Kent, William, 1685–1748, English landscape gardener, architect, and painter. A minor painter, Kent made ceiling decorations for Kensington Palace. He greatly influenced landscape gardening by changing the prevailing artificial style to one based more closely on nature, as in the gardens at Rousham. As an architect, he followed Neo-Palladian tenets and adhered to strictly symmetrical planning, especially in his masterpiece, Holkham Hall, Norfolk (begun 1734). In London he planned the treasury building (1734) and the Horse Guards building (erected after his death, 1750–58).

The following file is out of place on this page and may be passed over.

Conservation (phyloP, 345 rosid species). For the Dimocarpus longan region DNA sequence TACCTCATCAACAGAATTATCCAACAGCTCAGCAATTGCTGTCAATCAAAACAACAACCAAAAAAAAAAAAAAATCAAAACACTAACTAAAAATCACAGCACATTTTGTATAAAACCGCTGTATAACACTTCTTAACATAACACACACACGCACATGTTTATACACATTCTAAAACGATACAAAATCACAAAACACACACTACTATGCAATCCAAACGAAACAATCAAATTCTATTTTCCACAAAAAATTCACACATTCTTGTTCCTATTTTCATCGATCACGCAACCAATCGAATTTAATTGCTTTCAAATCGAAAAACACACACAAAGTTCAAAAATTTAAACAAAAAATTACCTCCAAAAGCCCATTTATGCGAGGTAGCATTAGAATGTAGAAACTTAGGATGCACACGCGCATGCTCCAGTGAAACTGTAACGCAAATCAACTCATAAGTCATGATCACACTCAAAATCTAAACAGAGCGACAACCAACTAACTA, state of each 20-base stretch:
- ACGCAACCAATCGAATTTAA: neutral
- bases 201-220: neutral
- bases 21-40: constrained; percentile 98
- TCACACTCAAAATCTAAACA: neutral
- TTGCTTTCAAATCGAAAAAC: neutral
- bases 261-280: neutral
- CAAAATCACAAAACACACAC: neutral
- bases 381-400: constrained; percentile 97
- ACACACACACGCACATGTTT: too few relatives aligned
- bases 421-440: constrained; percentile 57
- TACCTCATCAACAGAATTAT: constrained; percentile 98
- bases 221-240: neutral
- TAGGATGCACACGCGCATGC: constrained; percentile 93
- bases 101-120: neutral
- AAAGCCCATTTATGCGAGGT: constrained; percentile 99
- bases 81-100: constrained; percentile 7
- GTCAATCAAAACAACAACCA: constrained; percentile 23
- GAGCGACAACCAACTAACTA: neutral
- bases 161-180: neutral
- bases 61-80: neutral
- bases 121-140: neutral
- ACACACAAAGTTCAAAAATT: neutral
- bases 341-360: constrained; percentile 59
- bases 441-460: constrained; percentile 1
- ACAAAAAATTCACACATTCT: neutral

See study by M. Jourdain (1948).
The Columbia Electronic Encyclopedia, 6th ed. Copyright © 2012, Columbia University Press. All rights reserved.
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